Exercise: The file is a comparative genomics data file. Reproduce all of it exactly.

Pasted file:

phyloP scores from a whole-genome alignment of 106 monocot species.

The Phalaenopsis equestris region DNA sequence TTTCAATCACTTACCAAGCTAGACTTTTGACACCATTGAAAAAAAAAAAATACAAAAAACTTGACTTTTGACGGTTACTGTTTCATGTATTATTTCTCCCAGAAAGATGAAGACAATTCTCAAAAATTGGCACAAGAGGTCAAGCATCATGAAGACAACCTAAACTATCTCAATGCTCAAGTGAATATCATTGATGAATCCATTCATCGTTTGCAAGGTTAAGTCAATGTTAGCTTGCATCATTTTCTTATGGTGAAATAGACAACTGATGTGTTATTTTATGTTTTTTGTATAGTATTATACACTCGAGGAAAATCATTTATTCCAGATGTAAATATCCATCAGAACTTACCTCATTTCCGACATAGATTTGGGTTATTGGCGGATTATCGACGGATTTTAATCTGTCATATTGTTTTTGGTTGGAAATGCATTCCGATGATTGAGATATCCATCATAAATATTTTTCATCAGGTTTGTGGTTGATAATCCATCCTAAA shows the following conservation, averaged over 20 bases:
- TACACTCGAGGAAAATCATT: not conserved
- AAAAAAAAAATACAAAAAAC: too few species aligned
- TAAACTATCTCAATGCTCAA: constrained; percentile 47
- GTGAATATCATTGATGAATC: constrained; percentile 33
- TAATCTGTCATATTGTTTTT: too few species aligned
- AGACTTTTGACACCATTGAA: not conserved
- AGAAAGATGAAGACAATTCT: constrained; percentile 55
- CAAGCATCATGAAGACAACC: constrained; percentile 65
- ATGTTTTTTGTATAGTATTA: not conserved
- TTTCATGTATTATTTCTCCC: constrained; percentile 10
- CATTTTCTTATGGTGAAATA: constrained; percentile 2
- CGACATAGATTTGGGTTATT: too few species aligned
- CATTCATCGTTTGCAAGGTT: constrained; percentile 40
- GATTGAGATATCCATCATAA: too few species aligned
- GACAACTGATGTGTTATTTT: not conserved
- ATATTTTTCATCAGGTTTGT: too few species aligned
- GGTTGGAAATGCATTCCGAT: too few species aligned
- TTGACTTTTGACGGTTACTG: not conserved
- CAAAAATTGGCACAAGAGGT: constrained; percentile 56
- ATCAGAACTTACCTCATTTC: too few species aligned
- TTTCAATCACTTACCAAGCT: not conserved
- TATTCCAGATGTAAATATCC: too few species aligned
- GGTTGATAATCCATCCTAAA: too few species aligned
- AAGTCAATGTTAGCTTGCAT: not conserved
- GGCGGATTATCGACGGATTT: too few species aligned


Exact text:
phyloP scores from a whole-genome alignment of 106 monocot species.

The Phalaenopsis equestris region DNA sequence TTTCAATCACTTACCAAGCTAGACTTTTGACACCATTGAAAAAAAAAAAATACAAAAAACTTGACTTTTGACGGTTACTGTTTCATGTATTATTTCTCCCAGAAAGATGAAGACAATTCTCAAAAATTGGCACAAGAGGTCAAGCATCATGAAGACAACCTAAACTATCTCAATGCTCAAGTGAATATCATTGATGAATCCATTCATCGTTTGCAAGGTTAAGTCAATGTTAGCTTGCATCATTTTCTTATGGTGAAATAGACAACTGATGTGTTATTTTATGTTTTTTGTATAGTATTATACACTCGAGGAAAATCATTTATTCCAGATGTAAATATCCATCAGAACTTACCTCATTTCCGACATAGATTTGGGTTATTGGCGGATTATCGACGGATTTTAATCTGTCATATTGTTTTTGGTTGGAAATGCATTCCGATGATTGAGATATCCATCATAAATATTTTTCATCAGGTTTGTGGTTGATAATCCATCCTAAA shows the following conservation, averaged over 20 bases:
- TACACTCGAGGAAAATCATT: not conserved
- AAAAAAAAAATACAAAAAAC: too few species aligned
- TAAACTATCTCAATGCTCAA: constrained; percentile 47
- GTGAATATCATTGATGAATC: constrained; percentile 33
- TAATCTGTCATATTGTTTTT: too few species aligned
- AGACTTTTGACACCATTGAA: not conserved
- AGAAAGATGAAGACAATTCT: constrained; percentile 55
- CAAGCATCATGAAGACAACC: constrained; percentile 65
- ATGTTTTTTGTATAGTATTA: not conserved
- TTTCATGTATTATTTCTCCC: constrained; percentile 10
- CATTTTCTTATGGTGAAATA: constrained; percentile 2
- CGACATAGATTTGGGTTATT: too few species aligned
- CATTCATCGTTTGCAAGGTT: constrained; percentile 40
- GATTGAGATATCCATCATAA: too few species aligned
- GACAACTGATGTGTTATTTT: not conserved
- ATATTTTTCATCAGGTTTGT: too few species aligned
- GGTTGGAAATGCATTCCGAT: too few species aligned
- TTGACTTTTGACGGTTACTG: not conserved
- CAAAAATTGGCACAAGAGGT: constrained; percentile 56
- ATCAGAACTTACCTCATTTC: too few species aligned
- TTTCAATCACTTACCAAGCT: not conserved
- TATTCCAGATGTAAATATCC: too few species aligned
- GGTTGATAATCCATCCTAAA: too few species aligned
- AAGTCAATGTTAGCTTGCAT: not conserved
- GGCGGATTATCGACGGATTT: too few species aligned